Michael, I fell.

I’m always amazed by how easily an emergency cuts through the daily hubris. Prior to that call, I was engaged in an introspective tug-of-war:

  • Should I participate in this weight loss and fitness challenge at work? If I do it, how much weight do I want to lose? How much weight will I lose?
  • It’s the 2nd already, and I have not invoiced clients for August yet. When will I get around to that?
  • How can I translate my ideas into high-impact scripts for public service announcements for the Ujima Project? Do I have any business crafting media pieces?

While sitting in the left lane about to turn into the parking lot at the office, none of the three competing tasks mattered.

Nana, I’m on my way.

Following a reckless U-turn, I called my mother to let her know what had happened. Then I called my grandmother to make sure that she did not go into shock. While I wanted to ease her mind, I selfishly wanted to ease my mind as well. I’m not ready (and never will be ready) to live my life without her.

My grandmother is a proud and fiercely independent woman. I admire these (and other) characteristics in her. However, these characteristics can be a bit maddening for a woman in her latter-70s who is in less than perfect health.

She did not want me to call an ambulance. Ultimately, I had to “betray” her and call for an ambulance as I swooped and swerved on the 405 freeway. My mind had no capacity to process the warmer than I’d like temperature inside my car. My nagging thirst that had inspired visions of the water cooler in the office were strangely gone.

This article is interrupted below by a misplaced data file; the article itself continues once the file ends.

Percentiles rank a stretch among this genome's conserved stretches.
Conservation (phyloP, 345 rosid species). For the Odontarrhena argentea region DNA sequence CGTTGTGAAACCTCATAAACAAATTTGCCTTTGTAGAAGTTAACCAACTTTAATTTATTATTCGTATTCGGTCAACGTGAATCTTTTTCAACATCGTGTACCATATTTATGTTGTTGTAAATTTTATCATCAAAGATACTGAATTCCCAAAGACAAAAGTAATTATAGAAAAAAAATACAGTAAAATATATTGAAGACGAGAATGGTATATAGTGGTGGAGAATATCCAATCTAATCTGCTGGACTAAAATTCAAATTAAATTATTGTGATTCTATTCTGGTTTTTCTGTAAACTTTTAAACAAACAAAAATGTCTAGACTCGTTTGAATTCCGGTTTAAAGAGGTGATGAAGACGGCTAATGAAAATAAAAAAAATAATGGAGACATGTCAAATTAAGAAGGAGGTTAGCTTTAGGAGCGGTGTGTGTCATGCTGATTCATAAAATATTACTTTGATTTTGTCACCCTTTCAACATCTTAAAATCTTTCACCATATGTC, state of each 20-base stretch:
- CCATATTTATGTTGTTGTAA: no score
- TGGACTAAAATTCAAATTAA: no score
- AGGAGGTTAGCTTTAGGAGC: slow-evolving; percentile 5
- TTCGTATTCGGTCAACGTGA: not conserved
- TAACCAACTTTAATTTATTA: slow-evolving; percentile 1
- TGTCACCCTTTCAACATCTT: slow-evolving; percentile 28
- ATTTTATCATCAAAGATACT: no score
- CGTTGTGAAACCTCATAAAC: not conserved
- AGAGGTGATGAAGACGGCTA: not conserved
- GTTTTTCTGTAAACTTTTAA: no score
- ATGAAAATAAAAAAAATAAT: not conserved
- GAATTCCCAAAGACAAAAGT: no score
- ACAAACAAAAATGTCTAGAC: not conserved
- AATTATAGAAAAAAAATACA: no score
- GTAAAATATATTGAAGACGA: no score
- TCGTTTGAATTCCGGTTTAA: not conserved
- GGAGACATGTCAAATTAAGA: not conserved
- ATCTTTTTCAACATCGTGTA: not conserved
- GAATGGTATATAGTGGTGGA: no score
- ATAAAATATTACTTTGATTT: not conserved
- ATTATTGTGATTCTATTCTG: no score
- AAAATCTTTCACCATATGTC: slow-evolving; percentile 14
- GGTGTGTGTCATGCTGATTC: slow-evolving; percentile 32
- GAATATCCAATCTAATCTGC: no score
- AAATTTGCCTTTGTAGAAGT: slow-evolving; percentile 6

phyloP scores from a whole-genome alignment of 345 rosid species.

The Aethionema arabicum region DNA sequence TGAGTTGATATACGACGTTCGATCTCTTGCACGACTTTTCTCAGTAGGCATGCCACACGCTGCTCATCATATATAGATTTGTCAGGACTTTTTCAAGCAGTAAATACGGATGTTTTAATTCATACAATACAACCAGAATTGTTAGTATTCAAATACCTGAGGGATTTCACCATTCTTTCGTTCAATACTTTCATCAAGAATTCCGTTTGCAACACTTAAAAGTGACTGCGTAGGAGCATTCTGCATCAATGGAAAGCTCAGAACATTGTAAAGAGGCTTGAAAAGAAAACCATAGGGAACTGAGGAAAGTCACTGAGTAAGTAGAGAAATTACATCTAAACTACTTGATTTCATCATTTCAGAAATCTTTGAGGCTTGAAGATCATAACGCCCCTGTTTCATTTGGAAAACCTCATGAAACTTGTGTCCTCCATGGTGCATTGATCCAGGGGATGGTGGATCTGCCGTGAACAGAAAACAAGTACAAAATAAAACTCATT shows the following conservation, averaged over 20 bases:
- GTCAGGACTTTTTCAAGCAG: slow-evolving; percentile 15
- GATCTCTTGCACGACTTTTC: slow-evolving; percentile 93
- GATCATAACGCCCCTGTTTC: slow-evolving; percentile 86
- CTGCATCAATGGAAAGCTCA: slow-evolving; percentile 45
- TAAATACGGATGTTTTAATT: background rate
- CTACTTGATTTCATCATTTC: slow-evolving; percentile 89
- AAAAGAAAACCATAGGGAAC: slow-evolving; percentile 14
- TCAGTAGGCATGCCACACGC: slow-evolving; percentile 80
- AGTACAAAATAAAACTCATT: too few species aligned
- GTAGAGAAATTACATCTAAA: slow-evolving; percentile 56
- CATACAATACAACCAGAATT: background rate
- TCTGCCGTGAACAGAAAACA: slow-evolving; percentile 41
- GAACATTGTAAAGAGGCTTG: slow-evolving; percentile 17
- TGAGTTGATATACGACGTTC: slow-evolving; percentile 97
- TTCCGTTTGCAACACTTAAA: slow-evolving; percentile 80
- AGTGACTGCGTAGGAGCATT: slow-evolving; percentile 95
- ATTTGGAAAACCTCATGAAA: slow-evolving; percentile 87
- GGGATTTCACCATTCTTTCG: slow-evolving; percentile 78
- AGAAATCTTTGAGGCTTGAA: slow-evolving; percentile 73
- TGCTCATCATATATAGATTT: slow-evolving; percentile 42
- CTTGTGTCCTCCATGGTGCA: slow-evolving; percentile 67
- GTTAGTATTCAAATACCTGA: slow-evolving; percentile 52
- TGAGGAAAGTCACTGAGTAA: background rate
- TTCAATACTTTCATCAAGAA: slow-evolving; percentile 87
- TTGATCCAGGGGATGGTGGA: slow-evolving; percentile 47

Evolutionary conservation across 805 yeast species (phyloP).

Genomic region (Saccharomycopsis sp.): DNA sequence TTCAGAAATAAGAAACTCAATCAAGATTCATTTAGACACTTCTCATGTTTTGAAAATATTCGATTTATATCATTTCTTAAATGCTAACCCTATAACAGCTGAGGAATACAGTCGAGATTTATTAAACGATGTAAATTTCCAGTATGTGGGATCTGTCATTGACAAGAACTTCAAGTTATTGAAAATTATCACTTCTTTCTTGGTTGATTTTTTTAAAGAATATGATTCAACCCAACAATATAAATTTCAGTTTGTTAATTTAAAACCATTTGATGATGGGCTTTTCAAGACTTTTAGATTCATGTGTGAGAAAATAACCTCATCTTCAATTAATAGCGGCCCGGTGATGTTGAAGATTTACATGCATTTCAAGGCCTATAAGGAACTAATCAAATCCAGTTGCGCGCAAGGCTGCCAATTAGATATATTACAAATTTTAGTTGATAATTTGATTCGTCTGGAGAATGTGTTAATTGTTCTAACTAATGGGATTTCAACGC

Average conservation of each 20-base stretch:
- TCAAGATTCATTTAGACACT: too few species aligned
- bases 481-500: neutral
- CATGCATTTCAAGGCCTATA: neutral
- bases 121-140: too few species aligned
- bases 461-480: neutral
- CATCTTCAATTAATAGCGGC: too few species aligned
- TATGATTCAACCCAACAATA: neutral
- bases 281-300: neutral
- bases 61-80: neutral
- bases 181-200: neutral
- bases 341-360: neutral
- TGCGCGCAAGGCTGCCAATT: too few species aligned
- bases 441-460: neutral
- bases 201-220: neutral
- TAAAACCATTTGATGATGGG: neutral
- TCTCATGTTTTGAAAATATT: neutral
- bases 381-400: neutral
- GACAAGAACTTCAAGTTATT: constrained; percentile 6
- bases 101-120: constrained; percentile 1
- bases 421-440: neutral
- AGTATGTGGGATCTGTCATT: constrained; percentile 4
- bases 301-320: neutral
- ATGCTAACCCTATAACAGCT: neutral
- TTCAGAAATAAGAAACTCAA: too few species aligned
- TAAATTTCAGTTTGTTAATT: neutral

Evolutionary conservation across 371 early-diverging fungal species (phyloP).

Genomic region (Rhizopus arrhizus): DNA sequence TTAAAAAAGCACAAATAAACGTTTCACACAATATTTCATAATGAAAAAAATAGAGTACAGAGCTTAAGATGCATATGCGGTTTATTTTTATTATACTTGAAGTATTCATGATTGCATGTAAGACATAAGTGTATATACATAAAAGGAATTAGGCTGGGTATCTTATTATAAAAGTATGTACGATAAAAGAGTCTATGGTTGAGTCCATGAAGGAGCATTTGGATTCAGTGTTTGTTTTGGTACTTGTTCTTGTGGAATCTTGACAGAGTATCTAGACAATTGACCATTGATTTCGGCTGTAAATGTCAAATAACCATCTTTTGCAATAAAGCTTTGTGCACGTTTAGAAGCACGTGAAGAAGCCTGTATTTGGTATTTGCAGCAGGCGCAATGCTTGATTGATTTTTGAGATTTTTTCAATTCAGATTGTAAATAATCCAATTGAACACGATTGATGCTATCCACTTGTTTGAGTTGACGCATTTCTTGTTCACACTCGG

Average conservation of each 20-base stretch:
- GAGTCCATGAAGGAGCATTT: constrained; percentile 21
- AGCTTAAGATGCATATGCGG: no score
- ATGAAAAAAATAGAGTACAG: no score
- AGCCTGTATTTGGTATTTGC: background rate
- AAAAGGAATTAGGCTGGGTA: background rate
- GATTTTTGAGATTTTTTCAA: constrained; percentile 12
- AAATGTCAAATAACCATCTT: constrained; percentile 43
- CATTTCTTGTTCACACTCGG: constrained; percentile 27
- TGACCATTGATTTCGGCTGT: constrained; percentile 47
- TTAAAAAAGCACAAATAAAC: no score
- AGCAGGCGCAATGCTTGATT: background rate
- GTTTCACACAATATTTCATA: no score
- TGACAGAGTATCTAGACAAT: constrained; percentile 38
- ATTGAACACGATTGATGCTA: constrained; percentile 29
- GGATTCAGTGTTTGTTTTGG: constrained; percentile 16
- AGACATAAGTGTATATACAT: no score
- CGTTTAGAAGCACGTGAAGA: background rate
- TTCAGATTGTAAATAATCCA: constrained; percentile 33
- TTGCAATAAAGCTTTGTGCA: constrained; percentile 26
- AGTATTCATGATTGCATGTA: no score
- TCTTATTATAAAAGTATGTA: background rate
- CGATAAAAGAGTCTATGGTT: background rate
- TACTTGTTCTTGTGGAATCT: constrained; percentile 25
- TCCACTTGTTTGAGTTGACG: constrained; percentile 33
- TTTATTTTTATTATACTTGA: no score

Will she be okay? Our last interaction the previous weekend was not the most satisfying. I’m pretty sure that she picked up on my grumpiness born out of my exhaustion. I was courteous, but curt. My couch and DVR were calling my name for a bit of veg time. Me time. That tension of being in the world, yet tending to my introverted self is always there. I don’t believe that I handled that tension terribly well that evening. However, I did tell her, “I love you.”

In the grand scheme, my grandmother was shaken by her fall. She is healing. In fact, she was very much back to herself when she admonished me to take better care of myself. To not focus so much on work. To not be so busy. I hear her, I always do.

One question, what do I give up to not be so busy? How do I free up more time to be present for those relationships that I hold most dear? I struggle to let go of things that matter to me, so I constantly grasp at straws to solve this riddle.  I often work out scenarios in my mind, mourn the imagined losses, and celebrate the spoils. I’m reminded of a song lyric by Janelle Monae (yes, I am still obsessed with her brilliance)

To be victorious, you must find glory in the little things.

Sometimes an hour of heartfelt, shared time is more valuable than a day of just being there. Quality over quantity. Being fully present when it matters most for a short time is a victory with priceless spoils.